No, and can't imagine what's to "hate"---some people are blends and there's nothing wrong with it. I've been accused of being ashamed of my French and Choctaw mother for identifying as "black" instead of biracial. When I've mentioned her, I've been accused of not wanting to be black---an equally ignorant charge. People should be able to be what they are and claim it proudly.
So nice to hear the voice of reason on this subject, thank you.
Hey dude it's not cool, my dad is American but he is half Italian, and my mom is also American but she is half spaniard. I happen to know exactly what my heritage is so shut up just cuz you aren't like that doesn't mean you have a right to complain about it -.-'
Well I won't do that cuz I'm proud of who and what I am. It's just really a matter of opinion whether someone should simply say American. All my friends happen to think its a matter of heritage and I completely agree so seriously don't complain. Just ignore it
Not really: if someone is proud of their ancestry and wants to acknowledge the fact, then that seems to me a reasonable enough way to describe it. It's a little bit odd perhaps to do it where it has no contextual relevance, but if someone said they were half-Spanish in, say, the context of being bilingual (or not speaking the language) then that would be perfectly logical.
I thought that was only me lol
Nope , It's a matter of how many bloodlines are in ones family tree .mine include 7<br />
Vices of Chocolate and Alcohol are typical for a virgo and also Dutch traits .
If you like I can go back even farther to ET Phone home .
Not if that's what they are.
How do they know and how do you work it out ?<br />
After all you only have 2 parents fo instance one german and one french making 50/50 but in reality you are from whatever country they are living in, and I dont think it actually counts where your 5 previous generations came from because you are what it says on your passport and or birth certificate. Nationality is a political border thing not a race thing.<br />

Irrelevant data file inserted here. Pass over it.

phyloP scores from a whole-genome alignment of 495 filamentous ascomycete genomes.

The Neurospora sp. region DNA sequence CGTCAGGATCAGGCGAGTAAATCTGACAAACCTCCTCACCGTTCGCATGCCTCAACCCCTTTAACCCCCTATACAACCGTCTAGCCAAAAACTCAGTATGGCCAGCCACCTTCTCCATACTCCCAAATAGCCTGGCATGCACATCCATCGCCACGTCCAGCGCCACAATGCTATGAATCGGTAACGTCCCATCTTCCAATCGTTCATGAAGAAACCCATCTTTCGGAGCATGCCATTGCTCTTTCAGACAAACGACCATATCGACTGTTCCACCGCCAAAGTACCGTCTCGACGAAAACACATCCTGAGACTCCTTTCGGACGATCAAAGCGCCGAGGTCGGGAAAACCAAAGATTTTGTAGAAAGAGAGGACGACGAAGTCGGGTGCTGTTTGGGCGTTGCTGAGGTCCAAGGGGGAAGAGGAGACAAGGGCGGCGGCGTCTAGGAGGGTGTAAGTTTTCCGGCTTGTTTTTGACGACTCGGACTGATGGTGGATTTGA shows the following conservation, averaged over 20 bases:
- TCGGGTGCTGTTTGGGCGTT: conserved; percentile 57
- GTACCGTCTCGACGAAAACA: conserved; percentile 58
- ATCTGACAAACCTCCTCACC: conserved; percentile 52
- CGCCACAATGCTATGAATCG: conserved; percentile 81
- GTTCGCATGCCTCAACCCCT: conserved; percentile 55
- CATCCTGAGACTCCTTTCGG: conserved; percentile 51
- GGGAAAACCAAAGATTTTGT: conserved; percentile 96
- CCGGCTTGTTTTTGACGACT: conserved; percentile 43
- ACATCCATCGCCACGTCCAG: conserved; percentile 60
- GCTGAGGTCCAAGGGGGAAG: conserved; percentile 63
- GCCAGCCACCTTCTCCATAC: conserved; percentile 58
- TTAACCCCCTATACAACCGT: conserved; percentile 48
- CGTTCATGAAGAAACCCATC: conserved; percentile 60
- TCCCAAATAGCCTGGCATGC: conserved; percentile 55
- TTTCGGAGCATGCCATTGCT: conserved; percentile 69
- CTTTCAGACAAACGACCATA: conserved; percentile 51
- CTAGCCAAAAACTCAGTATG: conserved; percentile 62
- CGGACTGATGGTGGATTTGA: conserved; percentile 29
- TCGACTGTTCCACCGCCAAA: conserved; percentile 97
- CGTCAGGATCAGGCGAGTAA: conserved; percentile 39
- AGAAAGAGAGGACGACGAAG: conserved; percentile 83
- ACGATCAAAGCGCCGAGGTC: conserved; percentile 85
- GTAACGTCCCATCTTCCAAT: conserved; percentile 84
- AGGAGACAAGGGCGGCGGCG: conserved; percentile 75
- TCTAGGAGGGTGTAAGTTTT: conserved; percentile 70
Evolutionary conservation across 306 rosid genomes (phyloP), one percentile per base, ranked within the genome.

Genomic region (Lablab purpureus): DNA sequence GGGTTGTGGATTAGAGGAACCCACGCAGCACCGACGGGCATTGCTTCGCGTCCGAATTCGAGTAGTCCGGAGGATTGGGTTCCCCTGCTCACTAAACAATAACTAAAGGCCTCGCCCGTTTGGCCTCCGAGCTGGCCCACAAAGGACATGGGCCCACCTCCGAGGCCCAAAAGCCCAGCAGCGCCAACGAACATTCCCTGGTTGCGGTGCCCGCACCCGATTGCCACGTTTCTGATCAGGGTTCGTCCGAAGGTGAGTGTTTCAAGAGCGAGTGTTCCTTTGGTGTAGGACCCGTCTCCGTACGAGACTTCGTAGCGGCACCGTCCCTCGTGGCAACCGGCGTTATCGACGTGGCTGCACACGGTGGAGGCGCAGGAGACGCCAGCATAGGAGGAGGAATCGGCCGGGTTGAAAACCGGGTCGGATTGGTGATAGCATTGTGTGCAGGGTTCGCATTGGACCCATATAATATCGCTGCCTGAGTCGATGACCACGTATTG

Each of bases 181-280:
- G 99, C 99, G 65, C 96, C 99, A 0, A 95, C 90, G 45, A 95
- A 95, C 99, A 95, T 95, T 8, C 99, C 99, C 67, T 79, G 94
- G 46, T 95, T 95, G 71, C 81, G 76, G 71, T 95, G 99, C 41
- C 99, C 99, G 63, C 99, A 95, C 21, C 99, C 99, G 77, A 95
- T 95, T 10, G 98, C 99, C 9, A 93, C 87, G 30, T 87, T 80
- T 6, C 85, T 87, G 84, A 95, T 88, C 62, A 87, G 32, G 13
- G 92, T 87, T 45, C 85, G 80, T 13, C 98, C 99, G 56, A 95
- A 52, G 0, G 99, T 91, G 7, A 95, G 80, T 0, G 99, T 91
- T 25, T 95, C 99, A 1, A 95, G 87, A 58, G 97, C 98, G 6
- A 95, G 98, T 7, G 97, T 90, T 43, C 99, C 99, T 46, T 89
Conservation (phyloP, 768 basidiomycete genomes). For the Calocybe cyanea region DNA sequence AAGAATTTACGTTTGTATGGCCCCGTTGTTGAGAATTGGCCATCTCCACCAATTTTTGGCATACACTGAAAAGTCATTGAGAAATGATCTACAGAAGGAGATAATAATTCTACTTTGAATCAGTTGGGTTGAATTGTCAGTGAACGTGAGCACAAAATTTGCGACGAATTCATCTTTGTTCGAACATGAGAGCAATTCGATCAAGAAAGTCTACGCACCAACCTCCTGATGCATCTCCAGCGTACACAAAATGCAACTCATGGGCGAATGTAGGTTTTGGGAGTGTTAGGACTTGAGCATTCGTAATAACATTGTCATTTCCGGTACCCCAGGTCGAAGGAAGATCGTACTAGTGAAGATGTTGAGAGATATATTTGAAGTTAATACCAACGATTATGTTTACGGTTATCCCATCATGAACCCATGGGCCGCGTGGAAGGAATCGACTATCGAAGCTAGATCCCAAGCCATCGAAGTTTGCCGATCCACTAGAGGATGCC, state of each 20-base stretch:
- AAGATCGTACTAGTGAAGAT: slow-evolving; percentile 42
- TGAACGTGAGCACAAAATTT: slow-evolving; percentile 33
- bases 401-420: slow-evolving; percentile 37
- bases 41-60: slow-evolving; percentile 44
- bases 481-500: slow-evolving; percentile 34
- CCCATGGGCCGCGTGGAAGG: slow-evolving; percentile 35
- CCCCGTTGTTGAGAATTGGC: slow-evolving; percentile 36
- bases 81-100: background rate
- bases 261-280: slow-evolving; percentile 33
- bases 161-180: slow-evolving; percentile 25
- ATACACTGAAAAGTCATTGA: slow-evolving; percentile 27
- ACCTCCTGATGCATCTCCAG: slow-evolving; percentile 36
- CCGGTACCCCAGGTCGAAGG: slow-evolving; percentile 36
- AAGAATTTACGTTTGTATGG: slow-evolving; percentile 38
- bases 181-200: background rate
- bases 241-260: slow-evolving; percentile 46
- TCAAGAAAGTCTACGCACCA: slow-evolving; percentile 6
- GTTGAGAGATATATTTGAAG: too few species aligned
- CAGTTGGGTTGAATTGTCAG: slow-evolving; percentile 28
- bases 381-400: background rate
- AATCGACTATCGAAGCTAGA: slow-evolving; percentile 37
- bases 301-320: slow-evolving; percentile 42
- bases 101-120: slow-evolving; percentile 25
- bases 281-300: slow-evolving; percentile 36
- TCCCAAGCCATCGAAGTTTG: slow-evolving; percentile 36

Also I notice its only Australians and US Americans who do this probably trying to find a cultural history for themselves, but as I said its 50/50, Americans be proud to be American and not of foreign import history yes we all have a history of mixing culture but in truth it don't matter
People probably don't feel like they have don't have enough of whatever to be considered mix, that it's just part of their roots. But I don't think people realize they are probably a part of a lot of things no matter how light or dark your skin color is. I believe there is European blood in me....just don't have the proof :D
Actually it is : 1/4 Italian, 1/4 Dutch, 1/4 Spanish, 1/4 British, then 100% American.<br />
I don't understand it more than I hate it!
I know there's no such thing as 1/4 Dutch. You have the passport or you don't.
Well, geneology is a fact, dear. We're all fractionally something! But mentioning it all the time, or using heritage as an excuse for bad behavior can certainly be annoying.
WHEN I FIRST HEARD SUCH ex<x>pressionS, I WOULD ASK, "WHICH PART OF YOU IS ENGLISH, YOUR ARM, OR YOUR LEG?"
Yep my face and torso are American my legs are Italian and my arms spaniar, so what
I don't 'hate' it but I do think it sounds like a desperate attempt to be more interesting than their personality entitles them to be.
I had a woman insist she was 1/5 Italian - I couldn't convice her the only way that could be true was if she had 5 grandparents.
I love it. People are proud that they are living proof of the tolerance and acceptance of American society...I am 25 percent Irish, 25 percent Italian, 12 1/2 percent German, 12 1/2 percent English, 12 1/2 percent Scot and 12 1/2 percent Cherokee....don't hate me.
Well, the only time that annoys me is when they are clearly white and don't show any signs of being mixed.
I tell people I'm a proud 100% American Mongrel. The only thing I'm sure of is a 100% Souix Grandmother.
There are probably other people out there that hate it...I'm not one of them though.
YES! I also hate it when ppl refer to themselves as being Irish, when even their grandparents were born in the U.S.